NIST was also involved in calibration of the ABI infrared bands, using a portable cryogenic radiometer (the NIST Thermal-infrared Transfer Radiometer, TXR) for a 3-week test in a vacuum chamber in Rochester. NIST staff measured the infrared standard (IR) source (a blackbody infrared source) to ensure that it agreed with the NIST scale.
Many of the GOES bands are comparatively narrow. Band 1, the blue visible band, important for detecting smoke and aerosols, only covers wavelengths from 450 nm to 490 nm. Band 3, the ”veggie” band, which detects the state of vegetation as well as daytime clouds, fog, aerosols, and fire and flood potential, extends over a similarly narrow range from 846 nm to 885 nm. Band 4, the ”cirrus” band, covering near-IR at 1360 nm to 1380 nm, is particularly sensitive to high, thin cirrus clouds. The required degree of accuracy in sensor response depends on the goal of the observation.
”The SIRCUS measurements resolved a discrepancy between modelled and measured band center wavelengths and bandpasses in favor of the modelled results,” says NIST scientist Steve Brown, who performed many of the measurements.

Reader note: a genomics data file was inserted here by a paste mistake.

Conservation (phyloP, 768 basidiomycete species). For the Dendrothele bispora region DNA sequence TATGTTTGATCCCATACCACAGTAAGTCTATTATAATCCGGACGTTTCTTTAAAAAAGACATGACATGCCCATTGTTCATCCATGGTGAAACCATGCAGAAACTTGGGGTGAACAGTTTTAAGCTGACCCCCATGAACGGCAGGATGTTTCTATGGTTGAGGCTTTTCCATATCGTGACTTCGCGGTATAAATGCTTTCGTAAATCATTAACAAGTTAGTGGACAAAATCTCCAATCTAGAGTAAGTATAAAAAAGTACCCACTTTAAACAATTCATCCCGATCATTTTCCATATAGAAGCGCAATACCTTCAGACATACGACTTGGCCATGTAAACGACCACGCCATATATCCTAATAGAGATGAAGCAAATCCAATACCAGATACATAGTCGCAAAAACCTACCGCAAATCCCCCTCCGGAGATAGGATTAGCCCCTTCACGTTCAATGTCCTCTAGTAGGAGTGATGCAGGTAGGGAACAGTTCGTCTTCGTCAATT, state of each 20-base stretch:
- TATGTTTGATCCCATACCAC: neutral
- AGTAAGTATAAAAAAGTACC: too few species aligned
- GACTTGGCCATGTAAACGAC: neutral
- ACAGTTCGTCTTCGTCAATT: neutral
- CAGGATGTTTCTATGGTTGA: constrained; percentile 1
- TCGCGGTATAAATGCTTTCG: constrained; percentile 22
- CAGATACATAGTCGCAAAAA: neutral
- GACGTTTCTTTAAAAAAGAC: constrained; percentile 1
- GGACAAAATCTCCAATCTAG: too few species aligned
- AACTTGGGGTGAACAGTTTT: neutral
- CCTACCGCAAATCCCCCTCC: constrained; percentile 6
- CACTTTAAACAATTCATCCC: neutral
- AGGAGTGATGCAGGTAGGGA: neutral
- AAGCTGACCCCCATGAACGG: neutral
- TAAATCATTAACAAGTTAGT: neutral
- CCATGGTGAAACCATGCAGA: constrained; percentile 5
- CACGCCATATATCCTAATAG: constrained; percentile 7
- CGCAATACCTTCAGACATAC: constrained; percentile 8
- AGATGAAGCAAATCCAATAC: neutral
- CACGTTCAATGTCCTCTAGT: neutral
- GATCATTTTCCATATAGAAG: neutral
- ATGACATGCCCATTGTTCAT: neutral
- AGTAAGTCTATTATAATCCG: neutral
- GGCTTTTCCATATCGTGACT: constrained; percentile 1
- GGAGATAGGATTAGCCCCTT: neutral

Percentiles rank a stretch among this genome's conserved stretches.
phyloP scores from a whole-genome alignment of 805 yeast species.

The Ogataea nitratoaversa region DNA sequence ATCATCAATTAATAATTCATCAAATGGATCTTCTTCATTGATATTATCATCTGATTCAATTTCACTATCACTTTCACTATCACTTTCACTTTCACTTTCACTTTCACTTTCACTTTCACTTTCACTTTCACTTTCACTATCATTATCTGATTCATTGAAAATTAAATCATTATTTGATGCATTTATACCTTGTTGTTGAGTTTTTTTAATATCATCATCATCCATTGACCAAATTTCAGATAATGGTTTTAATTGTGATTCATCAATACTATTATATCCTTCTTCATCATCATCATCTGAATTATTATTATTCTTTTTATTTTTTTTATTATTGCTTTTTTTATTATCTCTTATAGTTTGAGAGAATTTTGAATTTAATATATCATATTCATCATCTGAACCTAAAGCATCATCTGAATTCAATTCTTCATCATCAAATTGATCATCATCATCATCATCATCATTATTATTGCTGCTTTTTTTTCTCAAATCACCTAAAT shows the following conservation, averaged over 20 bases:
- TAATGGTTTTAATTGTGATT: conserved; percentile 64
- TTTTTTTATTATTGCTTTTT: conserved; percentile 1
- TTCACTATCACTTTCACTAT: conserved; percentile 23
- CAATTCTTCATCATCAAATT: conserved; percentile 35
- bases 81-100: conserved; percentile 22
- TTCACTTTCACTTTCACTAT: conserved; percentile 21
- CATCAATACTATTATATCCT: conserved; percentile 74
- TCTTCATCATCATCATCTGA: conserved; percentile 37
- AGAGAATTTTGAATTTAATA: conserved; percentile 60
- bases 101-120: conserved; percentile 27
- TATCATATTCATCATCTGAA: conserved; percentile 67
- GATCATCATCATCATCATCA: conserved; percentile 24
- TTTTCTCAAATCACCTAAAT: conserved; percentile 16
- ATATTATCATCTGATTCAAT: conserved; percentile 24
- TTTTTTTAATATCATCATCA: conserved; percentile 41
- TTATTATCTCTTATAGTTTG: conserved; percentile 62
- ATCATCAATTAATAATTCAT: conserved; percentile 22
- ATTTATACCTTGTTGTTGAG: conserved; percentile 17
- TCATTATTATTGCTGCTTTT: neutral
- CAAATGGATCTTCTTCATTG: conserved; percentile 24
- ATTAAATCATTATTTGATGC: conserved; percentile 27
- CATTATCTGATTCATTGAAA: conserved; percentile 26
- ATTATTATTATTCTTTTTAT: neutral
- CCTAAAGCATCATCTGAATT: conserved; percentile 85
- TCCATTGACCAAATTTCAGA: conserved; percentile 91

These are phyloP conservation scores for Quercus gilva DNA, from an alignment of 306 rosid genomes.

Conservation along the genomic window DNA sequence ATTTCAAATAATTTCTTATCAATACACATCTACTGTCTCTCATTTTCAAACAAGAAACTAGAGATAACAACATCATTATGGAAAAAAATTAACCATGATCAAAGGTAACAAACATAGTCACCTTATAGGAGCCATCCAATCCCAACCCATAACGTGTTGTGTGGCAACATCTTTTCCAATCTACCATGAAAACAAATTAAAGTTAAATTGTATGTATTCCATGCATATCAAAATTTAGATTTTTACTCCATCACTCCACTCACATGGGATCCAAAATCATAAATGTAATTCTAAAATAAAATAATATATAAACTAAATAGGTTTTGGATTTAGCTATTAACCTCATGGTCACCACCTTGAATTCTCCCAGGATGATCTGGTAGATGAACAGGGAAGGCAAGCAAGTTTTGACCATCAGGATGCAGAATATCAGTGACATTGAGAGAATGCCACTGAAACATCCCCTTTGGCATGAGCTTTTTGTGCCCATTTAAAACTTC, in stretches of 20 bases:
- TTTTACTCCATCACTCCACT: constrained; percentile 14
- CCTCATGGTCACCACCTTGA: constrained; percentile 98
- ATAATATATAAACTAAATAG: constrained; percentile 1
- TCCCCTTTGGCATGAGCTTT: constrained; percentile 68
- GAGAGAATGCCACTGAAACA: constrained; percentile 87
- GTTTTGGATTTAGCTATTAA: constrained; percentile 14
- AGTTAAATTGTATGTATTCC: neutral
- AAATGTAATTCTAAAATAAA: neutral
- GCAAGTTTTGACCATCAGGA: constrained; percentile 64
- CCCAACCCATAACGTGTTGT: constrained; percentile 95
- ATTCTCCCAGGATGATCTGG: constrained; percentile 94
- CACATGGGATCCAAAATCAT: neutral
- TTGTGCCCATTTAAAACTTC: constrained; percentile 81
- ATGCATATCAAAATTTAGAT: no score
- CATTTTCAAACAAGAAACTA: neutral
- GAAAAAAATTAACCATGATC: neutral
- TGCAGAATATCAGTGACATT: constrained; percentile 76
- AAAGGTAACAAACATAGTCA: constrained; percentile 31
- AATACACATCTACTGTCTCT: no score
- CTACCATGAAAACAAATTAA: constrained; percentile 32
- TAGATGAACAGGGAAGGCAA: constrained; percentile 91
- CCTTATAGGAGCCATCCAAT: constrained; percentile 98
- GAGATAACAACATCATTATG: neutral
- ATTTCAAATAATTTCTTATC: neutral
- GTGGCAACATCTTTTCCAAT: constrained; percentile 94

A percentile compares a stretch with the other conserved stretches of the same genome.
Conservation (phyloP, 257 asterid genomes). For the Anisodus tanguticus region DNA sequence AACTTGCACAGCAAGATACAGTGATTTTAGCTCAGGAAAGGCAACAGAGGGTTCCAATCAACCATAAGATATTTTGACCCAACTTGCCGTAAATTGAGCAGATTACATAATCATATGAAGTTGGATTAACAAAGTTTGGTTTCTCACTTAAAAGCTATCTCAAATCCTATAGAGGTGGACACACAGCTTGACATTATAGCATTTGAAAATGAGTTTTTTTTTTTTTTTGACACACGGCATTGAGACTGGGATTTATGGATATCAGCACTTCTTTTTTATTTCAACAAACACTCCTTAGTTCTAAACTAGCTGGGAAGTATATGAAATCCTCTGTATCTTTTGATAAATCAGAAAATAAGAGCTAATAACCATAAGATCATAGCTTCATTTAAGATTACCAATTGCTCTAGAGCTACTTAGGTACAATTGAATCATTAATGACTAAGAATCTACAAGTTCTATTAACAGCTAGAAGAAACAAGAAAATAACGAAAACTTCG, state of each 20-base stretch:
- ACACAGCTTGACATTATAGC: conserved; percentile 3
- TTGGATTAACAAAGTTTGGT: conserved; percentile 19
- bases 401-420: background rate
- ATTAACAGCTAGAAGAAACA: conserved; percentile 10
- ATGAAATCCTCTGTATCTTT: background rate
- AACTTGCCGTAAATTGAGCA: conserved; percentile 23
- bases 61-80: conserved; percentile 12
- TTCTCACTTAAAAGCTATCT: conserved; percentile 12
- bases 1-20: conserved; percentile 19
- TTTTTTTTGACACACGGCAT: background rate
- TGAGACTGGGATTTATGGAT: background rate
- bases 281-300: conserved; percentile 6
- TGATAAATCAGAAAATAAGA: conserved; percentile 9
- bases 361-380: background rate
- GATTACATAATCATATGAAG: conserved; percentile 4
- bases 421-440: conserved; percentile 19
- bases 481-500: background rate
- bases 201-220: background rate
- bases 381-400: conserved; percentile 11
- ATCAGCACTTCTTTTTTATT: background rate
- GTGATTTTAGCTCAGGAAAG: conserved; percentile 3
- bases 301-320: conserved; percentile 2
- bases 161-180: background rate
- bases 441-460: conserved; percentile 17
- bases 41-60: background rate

Another key instrument aboard GOES-R is the Extreme Ultraviolet/X-ray Irradiance Sensors (EXIS), which tracks variations in the Sun’s high-energy radiation that directly impact conditions in Earth’s upper atmosphere, affecting radio transmission and changing the temperature and electrical properties of the air at altitudes above 85 km. It also monitors radiation caused by events such as solar flares. Those measurements help provide warnings of periodic storms of charged particles that blow off the Sun and can threaten the quality of global communications, the GPS system, and other essential orbiting resources.
EXIS was calibrated using NIST’s Synchrotron Ultraviolet Radiation Facility (SURF III) in Gaithersburg, MD, as an absolute calculable source of extreme ultraviolet (UV) and ”soft” x-ray beams. Designed and built at The University of Colorado’s Laboratory for Atmospheric and Space Physics (LASP) , the EXIS instruments were calibrated across a range of wavelengths and intensities within a vacuum enclosure at the end of a SURF III beamline. Working with NIST staff, it took EXIS lead scientist Frank Eparvier and his team from LASP about six weeks to complete the work.
SURF III is frequently used to test and calibrate sensors for space missions because it is an absolutely accurate source of radiation at specific wavelengths (with uncertainties lower than 1% in the range from 4 nm x-rays to 400 nm UV), and has a linear output that can be varied over 11 orders of magnitude in intensity. Checking the linearity of the EXIS over a large range is important. ”For example, during the 11-year solar cycle, UV radiance can change by a factor of 100,” says Thomas Lucatorto, leader of the Ultraviolet Radiation Group in NIST’s Physical Measurement Laboratory.
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Provided by:National Institute of Standards and Technology